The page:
An area of the product that an average user may never visit, but that deals with functions a more serious or experienced user will need occasionally.

Rare

An area of the product which most users never will visit, which is visited only if users do very uncommon steps of action. Critical failures, however, are still of interest. An alternative method to use for picking important requirements as described. Importance can be classified by using a scale from one to five. However, in some cases this does not sufficiently map the variation of the scale. Then, it is better to use real values, like the cost of damage and the actual usage frequency.

Failure probability: What is (presumably) worst

The worst areas are the ones having most defects. The task is to predict where most defects are located. Analyzing probable defect generators does this. Failure probable is a vast subject an in the following sections some of the most important defect generators and symptoms for defect prone areas are presented. There exist many more, and you must always include local factors in addition to the ones mentioned here.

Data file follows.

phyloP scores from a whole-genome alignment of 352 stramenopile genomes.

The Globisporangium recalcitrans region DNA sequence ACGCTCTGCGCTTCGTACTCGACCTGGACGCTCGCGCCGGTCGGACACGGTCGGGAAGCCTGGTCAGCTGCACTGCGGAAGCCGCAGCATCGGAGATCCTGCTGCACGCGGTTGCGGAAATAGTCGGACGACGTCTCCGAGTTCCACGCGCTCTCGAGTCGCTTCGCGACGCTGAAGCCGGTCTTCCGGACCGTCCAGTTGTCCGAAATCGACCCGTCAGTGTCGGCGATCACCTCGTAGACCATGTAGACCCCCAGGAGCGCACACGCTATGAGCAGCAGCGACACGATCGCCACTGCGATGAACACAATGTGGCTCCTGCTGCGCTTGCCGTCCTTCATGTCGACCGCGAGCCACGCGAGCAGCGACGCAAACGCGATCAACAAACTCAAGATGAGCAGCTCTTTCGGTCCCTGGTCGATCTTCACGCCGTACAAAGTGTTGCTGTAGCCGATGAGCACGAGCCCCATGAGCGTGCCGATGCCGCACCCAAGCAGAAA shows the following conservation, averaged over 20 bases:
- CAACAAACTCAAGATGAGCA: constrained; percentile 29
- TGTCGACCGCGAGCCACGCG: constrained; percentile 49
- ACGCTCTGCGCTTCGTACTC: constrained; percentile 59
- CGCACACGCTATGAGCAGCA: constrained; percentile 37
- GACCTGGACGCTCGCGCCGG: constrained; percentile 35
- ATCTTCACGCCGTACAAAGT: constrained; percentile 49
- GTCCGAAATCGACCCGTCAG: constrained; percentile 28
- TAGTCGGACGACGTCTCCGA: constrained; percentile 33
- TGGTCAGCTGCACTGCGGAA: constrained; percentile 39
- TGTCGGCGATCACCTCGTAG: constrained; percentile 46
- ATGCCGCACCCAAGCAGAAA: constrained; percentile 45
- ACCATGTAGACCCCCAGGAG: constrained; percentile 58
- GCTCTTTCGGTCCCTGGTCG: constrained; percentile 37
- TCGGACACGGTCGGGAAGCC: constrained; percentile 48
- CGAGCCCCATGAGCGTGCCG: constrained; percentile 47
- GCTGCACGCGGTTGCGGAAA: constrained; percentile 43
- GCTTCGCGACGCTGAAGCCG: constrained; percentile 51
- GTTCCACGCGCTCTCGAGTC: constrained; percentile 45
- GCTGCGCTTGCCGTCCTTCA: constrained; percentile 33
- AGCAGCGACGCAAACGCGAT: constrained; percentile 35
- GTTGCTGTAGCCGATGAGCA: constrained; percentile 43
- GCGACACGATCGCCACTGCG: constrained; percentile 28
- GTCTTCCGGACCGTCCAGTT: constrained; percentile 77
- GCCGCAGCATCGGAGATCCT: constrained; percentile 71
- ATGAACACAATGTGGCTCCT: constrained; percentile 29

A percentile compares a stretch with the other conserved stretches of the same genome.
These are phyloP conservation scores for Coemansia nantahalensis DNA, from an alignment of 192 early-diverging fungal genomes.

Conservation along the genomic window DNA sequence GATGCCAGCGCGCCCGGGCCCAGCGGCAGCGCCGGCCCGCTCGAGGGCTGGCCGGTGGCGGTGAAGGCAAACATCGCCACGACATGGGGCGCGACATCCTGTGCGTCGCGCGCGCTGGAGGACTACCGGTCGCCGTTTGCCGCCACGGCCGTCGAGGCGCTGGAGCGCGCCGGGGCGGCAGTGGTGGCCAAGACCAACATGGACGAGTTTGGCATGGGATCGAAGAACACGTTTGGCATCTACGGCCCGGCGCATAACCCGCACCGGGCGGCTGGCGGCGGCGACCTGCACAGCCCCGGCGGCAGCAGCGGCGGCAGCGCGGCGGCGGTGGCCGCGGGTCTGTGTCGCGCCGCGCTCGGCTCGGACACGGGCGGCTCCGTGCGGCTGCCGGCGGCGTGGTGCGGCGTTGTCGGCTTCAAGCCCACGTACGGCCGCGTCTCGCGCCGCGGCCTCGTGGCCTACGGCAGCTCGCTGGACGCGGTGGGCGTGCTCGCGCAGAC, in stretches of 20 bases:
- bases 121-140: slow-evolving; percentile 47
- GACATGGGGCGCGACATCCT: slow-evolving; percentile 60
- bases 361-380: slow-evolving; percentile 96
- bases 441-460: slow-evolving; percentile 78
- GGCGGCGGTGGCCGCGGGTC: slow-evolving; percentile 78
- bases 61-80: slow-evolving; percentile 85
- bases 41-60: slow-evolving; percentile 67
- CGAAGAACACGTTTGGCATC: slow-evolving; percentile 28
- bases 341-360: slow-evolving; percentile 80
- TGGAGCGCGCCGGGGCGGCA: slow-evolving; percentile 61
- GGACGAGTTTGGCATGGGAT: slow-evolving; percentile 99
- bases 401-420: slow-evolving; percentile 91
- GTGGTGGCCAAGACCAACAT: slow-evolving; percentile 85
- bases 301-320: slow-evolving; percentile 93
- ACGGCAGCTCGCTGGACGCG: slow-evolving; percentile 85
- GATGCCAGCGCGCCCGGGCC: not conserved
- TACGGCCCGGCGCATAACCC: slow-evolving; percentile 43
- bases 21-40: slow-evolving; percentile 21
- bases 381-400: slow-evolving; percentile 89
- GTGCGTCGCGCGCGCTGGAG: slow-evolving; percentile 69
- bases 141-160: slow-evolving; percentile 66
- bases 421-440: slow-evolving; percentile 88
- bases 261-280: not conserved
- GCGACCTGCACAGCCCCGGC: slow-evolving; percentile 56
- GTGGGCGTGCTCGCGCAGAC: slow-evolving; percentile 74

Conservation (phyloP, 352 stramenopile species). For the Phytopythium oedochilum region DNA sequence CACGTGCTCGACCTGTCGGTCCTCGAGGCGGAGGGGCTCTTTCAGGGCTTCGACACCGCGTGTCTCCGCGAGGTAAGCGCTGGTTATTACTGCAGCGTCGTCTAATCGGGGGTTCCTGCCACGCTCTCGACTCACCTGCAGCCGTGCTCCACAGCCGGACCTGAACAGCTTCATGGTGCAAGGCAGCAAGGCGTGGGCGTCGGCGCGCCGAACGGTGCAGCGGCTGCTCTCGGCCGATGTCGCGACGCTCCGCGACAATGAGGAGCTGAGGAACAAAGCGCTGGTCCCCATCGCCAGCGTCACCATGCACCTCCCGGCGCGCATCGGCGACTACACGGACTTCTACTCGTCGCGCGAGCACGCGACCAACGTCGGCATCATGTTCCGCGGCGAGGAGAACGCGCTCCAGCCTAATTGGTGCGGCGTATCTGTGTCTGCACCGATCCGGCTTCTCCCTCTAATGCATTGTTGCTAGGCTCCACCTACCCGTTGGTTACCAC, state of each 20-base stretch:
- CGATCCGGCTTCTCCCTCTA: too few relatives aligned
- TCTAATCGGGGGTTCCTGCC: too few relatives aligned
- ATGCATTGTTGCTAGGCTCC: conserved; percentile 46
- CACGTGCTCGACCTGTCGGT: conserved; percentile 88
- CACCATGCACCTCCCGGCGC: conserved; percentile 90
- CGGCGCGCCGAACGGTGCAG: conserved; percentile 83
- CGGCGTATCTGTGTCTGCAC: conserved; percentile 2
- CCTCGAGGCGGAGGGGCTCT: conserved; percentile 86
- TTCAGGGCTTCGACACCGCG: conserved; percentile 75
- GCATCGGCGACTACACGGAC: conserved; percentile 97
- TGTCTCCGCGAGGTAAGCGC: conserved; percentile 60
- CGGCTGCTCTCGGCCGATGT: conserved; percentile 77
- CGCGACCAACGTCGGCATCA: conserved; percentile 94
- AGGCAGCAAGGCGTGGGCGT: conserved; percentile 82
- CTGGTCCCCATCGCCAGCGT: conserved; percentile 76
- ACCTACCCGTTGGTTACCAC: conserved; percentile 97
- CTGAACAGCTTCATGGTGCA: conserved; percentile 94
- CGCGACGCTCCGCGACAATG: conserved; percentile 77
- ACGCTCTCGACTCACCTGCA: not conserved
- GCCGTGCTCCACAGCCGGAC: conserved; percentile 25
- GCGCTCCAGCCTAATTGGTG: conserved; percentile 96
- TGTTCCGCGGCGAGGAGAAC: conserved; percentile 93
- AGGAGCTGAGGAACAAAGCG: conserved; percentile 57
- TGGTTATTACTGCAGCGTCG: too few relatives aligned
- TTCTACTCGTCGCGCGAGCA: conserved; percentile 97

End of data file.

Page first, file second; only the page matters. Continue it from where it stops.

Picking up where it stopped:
Complex areas

Complexity is maybe the most important defect generator. More than 200 different complexity measures exist, and research into the relation of complexity and defect frequency has been done for more than 20 years; however, no predictive measures are yet published. Still the most complexity measures may indicate problematic areas. Examples include long modules or new product lines, many variables in use, complex logic, complex control structure, a large data flow, central placement of functions, a deep inheritance tree, and even subjective complexity as understood by the designers. This means you may do several complexity analyses, based on different aspects of complexity and find different areas of the product that might have problems. We can also place here product history. Based on historical data you can add a product, function, device or component here based on the fact of how often they failed in the past.